The present study investigated 70 patients admitted to our department at Aichi Medical University Hospital with acute infarction of the caudal portion of the brain stem between 1989 and 1998. The patients comprised 51 men and 19 women with an age range of 38 to 86 years. Brain MRI was performed within 2 weeks of symptom onset in all patients. For MRI, T1 and T2 weighted images were obtained in both the axial and coronal planes. In the present study, all patients had symptomatic and localised infarctions in the lower brain stem. These were not present in patients with fatal extensive lesion or multiple lesions of the infarct. Patients were classified into the following six groups according to the location and distribution of ischaemic lesions as detected by MRI. Group A (ventromedial involvement at the lower pontine level) comprised seven men and four women with an age range of 58 to 73 years; the lesion was on the right side in six and the left in five. Group B (ventromedial involvement at the upper medullary level) comprised five men and one woman with an age range of 40 to 70; the lesion was on the right in three and the left in three. Group C (ventromedial involvement of the middle to lower medulla) comprised two men and one woman with an age range of 53 to 60; the lesion was right in one and left in two. Group D (dorsolateral involvement of the middle to lower medulla) comprised eight men with an age range of 40 to 83; the lesion was right in four and left in four. Group E (dorsolateral involvement of the upper medulla) comprised 20 men and six women with an age range of 38 to 84; the lesion was right in 14 and left in 12. Group F (dorsolateral involvement of the lower pons) comprised nine men and seven women with an age range of 40 to 86; the lesion was right in seven and left in nine Attempts were made to determine the rostral and caudal levels of the crossing of facial CBT fibres and to localise the descending and ascending fibres from frequencies of occurrence of C-FP or P-FP and other brain stem signs. Furthermore, to elucidate the course and location of facial CBT in axial sections of the brain stem, a comparative analysis was conducted of major neurological symptoms and signs among the six groups.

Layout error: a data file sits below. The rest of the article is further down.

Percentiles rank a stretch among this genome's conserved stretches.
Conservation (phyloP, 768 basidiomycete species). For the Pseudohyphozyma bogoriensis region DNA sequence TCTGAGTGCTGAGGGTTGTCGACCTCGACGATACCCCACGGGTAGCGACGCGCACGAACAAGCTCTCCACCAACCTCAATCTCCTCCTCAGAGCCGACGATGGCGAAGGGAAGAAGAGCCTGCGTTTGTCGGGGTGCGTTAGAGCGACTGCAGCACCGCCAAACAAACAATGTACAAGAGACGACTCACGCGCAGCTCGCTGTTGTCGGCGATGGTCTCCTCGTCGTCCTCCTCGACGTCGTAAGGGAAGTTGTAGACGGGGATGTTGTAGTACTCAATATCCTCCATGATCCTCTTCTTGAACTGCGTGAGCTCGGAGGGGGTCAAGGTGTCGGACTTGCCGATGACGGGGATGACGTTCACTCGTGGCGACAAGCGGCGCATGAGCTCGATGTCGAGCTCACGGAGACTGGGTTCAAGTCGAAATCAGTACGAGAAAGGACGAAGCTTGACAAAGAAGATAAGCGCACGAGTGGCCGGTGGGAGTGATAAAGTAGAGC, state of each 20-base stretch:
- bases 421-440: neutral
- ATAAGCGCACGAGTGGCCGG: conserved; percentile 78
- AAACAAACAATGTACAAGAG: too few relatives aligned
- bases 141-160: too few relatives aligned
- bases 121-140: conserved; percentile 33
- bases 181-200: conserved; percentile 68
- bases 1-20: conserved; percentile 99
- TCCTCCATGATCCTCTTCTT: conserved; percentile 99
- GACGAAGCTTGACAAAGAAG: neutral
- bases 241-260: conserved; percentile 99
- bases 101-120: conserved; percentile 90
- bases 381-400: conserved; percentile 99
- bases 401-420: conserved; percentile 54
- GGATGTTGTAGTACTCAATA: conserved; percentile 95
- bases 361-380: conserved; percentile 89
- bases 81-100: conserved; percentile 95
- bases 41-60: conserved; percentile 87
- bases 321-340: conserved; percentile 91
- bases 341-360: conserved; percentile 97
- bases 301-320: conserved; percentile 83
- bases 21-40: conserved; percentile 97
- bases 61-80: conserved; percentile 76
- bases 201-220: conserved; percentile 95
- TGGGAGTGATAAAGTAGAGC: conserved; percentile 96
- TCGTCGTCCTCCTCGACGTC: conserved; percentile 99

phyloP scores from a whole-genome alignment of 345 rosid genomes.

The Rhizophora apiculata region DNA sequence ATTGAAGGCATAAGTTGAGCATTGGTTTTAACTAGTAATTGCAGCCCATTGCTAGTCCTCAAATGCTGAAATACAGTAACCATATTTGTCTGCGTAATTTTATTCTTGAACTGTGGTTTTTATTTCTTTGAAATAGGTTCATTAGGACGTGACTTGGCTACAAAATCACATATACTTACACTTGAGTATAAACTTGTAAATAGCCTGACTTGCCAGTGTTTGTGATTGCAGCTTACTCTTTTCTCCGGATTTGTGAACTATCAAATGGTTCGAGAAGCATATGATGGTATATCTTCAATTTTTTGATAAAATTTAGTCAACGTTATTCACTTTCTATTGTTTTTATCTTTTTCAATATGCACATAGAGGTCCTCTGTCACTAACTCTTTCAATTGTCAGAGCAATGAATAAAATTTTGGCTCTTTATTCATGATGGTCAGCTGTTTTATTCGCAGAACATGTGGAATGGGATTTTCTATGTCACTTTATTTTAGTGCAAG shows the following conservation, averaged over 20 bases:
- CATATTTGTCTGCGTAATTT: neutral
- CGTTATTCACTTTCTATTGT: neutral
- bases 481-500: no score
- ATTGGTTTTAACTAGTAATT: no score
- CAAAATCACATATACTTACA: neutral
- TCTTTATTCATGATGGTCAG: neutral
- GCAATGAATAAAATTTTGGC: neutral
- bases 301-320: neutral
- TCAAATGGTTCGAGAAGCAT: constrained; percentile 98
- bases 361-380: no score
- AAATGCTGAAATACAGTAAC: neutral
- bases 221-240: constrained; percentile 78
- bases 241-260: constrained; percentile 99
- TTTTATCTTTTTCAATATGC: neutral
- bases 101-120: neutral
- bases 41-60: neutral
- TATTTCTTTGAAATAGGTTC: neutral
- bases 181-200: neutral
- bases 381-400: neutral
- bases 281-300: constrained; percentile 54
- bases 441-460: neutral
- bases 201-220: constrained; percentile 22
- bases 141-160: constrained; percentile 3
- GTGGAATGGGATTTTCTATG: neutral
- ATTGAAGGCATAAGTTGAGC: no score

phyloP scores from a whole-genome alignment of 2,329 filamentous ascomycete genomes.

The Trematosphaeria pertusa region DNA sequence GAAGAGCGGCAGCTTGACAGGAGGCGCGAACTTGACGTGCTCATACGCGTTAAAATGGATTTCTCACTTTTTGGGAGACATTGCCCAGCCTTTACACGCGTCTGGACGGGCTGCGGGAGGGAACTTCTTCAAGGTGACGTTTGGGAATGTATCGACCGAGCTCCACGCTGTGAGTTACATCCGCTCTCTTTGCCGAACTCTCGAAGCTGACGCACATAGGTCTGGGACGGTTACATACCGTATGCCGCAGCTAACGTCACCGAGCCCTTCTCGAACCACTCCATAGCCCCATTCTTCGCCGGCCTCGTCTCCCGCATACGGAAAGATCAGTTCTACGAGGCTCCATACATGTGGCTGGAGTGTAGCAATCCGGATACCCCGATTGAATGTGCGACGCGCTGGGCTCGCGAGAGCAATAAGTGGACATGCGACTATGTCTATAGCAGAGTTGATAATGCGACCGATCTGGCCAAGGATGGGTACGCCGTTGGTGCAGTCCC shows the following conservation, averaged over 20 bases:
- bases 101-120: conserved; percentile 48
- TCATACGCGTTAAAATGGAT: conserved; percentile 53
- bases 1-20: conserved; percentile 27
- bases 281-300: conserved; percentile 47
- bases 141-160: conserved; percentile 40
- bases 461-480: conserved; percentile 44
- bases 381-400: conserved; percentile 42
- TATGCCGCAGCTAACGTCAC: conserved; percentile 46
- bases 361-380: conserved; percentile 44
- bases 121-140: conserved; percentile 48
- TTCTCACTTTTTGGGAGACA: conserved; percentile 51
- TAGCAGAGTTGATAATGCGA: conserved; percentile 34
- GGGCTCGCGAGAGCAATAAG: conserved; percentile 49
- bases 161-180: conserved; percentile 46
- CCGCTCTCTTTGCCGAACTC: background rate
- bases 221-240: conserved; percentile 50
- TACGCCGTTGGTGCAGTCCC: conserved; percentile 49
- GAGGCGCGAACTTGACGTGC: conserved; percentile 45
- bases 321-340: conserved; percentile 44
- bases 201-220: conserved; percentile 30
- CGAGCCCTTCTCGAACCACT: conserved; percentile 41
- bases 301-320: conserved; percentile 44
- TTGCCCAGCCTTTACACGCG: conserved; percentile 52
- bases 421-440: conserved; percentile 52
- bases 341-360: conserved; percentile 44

FREQUENCY OF OCCURRENCE OF C-FP AND P-FP (TABLE1)